Mudslides, flash flooding, and dust storms – this is monsoon season in the West.
The annual rains can be both a welcome old friend and a bitter enemy. Heavy monsoon rainfall in the region will continue this weekend through the start of the week, bringing with it both life-giving moisture for the parched earth and the threat of more damaging flash flooding.
Widespread monsoon moisture spreads across the West through the weekend, northward into Oregon, Washington, Idaho, Wyoming, and Colorado.
“Monsoonal moisture continues to bring much-needed rainfall to the drought-stricken regions of the West. This broad area of monsoonal showers and thunderstorms is expected to show increasing focus across central Colorado as well as spreading farther north into the northern Great Basin today, where the threat of heavy rainfall and flash flooding will increase,” the Weather Prediction Center said.
Strong thunderstorms bearing heavy rainfall, lightning, and gusty winds are possible across the region. Although the moisture could help improve drought conditions, the risk of flash flooding is high.
“Another round of thunderstorms in a high monsoonal moisture environment is expected today, with a flash flood watch in effect for much of the region through Sunday morning,” said NWS Las Vegas.
Flash flood watches are scattered across half a dozen western states on Sunday due to heavy rainfall continuing through the early part of the week.
Heavy rainfall spread up the Rockies into southwestern Wyoming, through much of Idaho and eastern Oregon on Saturday. Arizona, Nevada, and the far eastern parts of California expect to see up to an inch of rainfall through the weekend.
On Sunday, the region of the strongest storms shifts northward, stretching up through eastern Washington and parts of Montana. A new area of concern develops Sunday over New Mexico and western Texas.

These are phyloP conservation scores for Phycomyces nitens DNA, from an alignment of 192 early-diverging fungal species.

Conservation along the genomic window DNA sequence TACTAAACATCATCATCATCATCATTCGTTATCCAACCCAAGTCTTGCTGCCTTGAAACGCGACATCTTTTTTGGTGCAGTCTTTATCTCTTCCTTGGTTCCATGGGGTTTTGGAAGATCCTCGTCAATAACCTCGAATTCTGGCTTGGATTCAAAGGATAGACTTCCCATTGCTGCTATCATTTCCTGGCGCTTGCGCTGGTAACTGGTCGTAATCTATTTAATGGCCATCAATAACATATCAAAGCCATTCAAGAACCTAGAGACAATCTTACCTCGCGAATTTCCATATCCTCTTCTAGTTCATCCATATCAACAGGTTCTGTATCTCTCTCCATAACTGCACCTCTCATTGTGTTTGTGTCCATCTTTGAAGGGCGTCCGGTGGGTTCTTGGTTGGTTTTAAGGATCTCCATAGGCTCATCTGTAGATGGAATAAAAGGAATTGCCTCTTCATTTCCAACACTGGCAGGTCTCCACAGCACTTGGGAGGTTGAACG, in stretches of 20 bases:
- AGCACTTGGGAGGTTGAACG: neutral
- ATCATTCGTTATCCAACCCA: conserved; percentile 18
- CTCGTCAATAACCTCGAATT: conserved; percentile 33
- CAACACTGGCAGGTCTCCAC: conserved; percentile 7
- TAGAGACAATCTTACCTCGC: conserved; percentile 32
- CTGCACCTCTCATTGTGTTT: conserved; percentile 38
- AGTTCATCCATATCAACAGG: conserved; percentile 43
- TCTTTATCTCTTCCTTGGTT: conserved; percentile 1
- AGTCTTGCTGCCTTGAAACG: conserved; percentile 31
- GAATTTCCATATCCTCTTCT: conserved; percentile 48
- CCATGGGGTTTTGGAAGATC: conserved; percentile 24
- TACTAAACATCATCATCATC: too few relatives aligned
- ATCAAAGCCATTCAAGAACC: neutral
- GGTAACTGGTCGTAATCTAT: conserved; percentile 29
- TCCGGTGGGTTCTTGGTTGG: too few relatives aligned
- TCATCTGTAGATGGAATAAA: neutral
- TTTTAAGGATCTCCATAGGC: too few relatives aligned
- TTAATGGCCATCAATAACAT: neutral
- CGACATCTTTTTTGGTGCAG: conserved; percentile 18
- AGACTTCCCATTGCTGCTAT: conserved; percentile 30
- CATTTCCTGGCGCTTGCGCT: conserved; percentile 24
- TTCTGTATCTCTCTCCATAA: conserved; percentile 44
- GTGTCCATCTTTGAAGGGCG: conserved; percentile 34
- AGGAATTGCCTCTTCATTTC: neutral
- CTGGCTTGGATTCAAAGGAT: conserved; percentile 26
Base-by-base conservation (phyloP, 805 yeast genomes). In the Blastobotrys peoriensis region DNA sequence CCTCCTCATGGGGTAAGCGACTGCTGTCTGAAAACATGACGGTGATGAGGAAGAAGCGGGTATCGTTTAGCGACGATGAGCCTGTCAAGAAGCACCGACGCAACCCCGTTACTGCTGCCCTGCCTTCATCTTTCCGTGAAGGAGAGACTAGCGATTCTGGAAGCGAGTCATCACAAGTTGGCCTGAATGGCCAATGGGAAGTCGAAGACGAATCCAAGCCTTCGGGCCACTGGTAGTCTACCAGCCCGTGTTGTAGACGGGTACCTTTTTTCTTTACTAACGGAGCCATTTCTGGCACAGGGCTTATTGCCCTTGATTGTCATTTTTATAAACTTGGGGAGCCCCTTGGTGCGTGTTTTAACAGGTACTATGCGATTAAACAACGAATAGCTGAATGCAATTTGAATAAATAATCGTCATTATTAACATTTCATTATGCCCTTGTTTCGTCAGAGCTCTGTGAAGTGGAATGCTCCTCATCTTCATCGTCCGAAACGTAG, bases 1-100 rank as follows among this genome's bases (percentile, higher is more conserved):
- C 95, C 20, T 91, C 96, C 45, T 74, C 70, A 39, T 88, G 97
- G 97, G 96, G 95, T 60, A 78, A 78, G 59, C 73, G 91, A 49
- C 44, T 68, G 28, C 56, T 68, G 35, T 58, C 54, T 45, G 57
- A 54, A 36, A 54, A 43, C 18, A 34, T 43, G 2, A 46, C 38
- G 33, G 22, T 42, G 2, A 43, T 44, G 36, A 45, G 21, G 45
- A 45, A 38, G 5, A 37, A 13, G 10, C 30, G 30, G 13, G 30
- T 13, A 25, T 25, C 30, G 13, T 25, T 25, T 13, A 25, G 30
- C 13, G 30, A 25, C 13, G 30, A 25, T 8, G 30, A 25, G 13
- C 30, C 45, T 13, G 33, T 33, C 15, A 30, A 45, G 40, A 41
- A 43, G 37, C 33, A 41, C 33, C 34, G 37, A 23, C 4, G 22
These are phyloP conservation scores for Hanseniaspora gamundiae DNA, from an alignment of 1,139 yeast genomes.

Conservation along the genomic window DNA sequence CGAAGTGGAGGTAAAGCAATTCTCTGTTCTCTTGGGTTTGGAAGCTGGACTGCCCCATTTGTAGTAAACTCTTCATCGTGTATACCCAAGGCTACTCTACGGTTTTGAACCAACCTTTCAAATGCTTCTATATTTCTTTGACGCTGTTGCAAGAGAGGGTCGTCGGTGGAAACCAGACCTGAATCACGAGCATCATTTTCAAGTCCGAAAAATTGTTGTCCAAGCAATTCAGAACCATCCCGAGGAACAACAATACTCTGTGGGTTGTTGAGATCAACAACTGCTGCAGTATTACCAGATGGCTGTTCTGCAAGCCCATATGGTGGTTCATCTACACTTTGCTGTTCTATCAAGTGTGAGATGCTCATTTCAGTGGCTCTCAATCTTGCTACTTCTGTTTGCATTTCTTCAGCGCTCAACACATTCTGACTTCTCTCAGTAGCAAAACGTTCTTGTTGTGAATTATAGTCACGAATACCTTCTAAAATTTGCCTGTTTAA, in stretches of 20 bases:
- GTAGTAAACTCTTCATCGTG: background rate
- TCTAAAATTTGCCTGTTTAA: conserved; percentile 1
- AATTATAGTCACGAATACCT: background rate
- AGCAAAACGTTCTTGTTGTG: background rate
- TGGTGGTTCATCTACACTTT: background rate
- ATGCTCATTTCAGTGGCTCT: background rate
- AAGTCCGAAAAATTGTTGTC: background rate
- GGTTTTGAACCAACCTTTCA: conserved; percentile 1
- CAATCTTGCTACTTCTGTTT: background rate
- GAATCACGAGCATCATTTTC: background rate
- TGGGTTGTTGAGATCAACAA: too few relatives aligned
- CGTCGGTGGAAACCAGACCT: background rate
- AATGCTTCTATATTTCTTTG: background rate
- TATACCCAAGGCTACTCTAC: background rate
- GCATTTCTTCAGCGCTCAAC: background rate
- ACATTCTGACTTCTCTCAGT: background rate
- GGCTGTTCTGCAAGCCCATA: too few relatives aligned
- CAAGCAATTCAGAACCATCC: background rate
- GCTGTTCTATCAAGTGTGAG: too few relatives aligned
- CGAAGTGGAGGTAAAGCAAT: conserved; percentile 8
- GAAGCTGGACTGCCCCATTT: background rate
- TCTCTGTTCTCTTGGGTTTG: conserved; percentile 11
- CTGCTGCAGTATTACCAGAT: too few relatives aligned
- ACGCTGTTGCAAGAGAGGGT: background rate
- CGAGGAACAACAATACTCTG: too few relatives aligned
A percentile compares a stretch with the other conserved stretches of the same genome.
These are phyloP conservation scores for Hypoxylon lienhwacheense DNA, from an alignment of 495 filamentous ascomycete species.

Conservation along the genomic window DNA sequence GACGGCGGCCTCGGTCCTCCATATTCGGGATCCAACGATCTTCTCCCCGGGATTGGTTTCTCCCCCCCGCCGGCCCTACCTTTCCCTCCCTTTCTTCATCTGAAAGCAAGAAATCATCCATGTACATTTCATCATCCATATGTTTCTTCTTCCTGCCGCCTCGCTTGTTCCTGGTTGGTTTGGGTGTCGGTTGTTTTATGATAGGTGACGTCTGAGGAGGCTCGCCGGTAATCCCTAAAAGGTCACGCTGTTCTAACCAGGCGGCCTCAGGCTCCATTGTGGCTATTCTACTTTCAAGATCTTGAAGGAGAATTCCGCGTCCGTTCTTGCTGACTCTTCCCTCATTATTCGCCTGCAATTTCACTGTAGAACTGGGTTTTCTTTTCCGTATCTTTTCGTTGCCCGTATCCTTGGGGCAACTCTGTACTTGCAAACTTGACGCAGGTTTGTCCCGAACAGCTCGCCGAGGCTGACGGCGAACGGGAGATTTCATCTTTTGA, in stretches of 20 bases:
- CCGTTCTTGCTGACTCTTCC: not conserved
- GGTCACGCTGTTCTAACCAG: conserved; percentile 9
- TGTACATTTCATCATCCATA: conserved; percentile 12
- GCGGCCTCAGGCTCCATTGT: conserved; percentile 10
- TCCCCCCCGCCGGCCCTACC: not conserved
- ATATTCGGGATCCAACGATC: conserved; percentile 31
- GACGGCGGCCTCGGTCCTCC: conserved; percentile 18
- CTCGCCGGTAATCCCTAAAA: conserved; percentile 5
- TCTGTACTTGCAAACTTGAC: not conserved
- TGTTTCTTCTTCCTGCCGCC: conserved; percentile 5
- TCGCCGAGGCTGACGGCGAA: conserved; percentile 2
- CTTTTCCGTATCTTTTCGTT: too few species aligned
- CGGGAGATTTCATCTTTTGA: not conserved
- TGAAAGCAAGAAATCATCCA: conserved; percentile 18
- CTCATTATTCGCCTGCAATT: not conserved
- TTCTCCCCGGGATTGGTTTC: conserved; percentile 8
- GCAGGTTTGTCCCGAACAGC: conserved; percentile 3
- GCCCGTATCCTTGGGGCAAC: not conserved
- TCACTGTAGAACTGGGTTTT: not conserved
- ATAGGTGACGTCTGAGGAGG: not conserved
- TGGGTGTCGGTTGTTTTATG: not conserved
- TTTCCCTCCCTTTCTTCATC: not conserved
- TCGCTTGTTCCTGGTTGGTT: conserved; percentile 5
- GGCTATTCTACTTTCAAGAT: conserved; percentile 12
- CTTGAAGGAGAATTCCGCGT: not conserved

The rain is crucial for the Pacific Northwest where fires have plagued the area throughout the summer amid historic drought conditions and multiple record-breaking heat waves.
Battling fires in the Northwest
The US currently has 87 large fires burning over 1.7 million acres of land, 23 of which are in Idaho. Montana is also feeling the strain of fire season with 21 large active fires. California and Oregon are experiencing extreme fire conditions, with the country’s two largest fires growing to consume hundreds of thousands of acres.
Air quality alerts are in place across Montana and parts of Wyoming due to smoke from the fires in the West and in Canada. The smoke is so bad in some locations that the Minnesota Pollution Control Agency (MPCA) has deemed this an “unprecedented significant air quality event for Minnesota.”
Air quality is expected to reach the “purple” (5 out of 6) level, which is very unhealthy for everyone, not just sensitive groups. The alert went into effect Friday at noon and continues until 12 p.m. Tuesday, according to the MPCA.
The monsoon moisture moving into the region this weekend could potentially stomp out some fires and quench the dry vegetation and soil, but it could also cause more dangerous conditions.
“Lightning and high fire danger will likely result in new fire starts. Gusty thunderstorm winds could contribute to fire spread. Despite rainfall, initial attack resources could be overwhelmed and holdover fires are possible,” said the National Weather Service office in Medford, Oregon.
Red flag warnings are in place across central and eastern Oregon for the weekend, where the potential for thunderstorms has drawn out worries for more fire starts. The Bootleg Fire in the region has already blistered over 400,000 acres of the Oregon hills, and lightning and strong winds from monsoon thunderstorms could start more fires, further straining resources.
The rainfall might help control some fires in the region. But left behind will be the scorched earth that is prone to runoff and flash flooding.
Flash flooding on the scarred hills
Saturday, heavy rain is forecast to impact Colorado once again, where mudslides already blocked off a major interstate on Friday, leaving 100 people stranded in their vehicles.
The mudslide occurred in the area of the Grizzly Peak Fire that burned thousands of acres in 2020, leaving behind a massive swath of charred earth ripe for flash flooding.
Nearly 3 million acres have already been chewed through by wildfires this year across the country, many of which were in the West, adding to the record-breaking 2020 fire season that saw over 10 million acres of land scorched.
The burn scars left behind are especially susceptible to the dangers of heavy rainfall, even years after the wildfire has been extinguished.
Burnt soil is extremely repellent to water absorption, acting more akin to pavement than a sponge. This can spell bad news in terms of flash floods.
Even areas far downhill and downstream from burned regions can see the effects of flash flooding and experience debris flows because of the water adverse nature of the scarred areas.
“A good rule of thumb is: ‘If you can look uphill from where you are and see a burnt-out area, you are at risk,’” said the National Weather Service.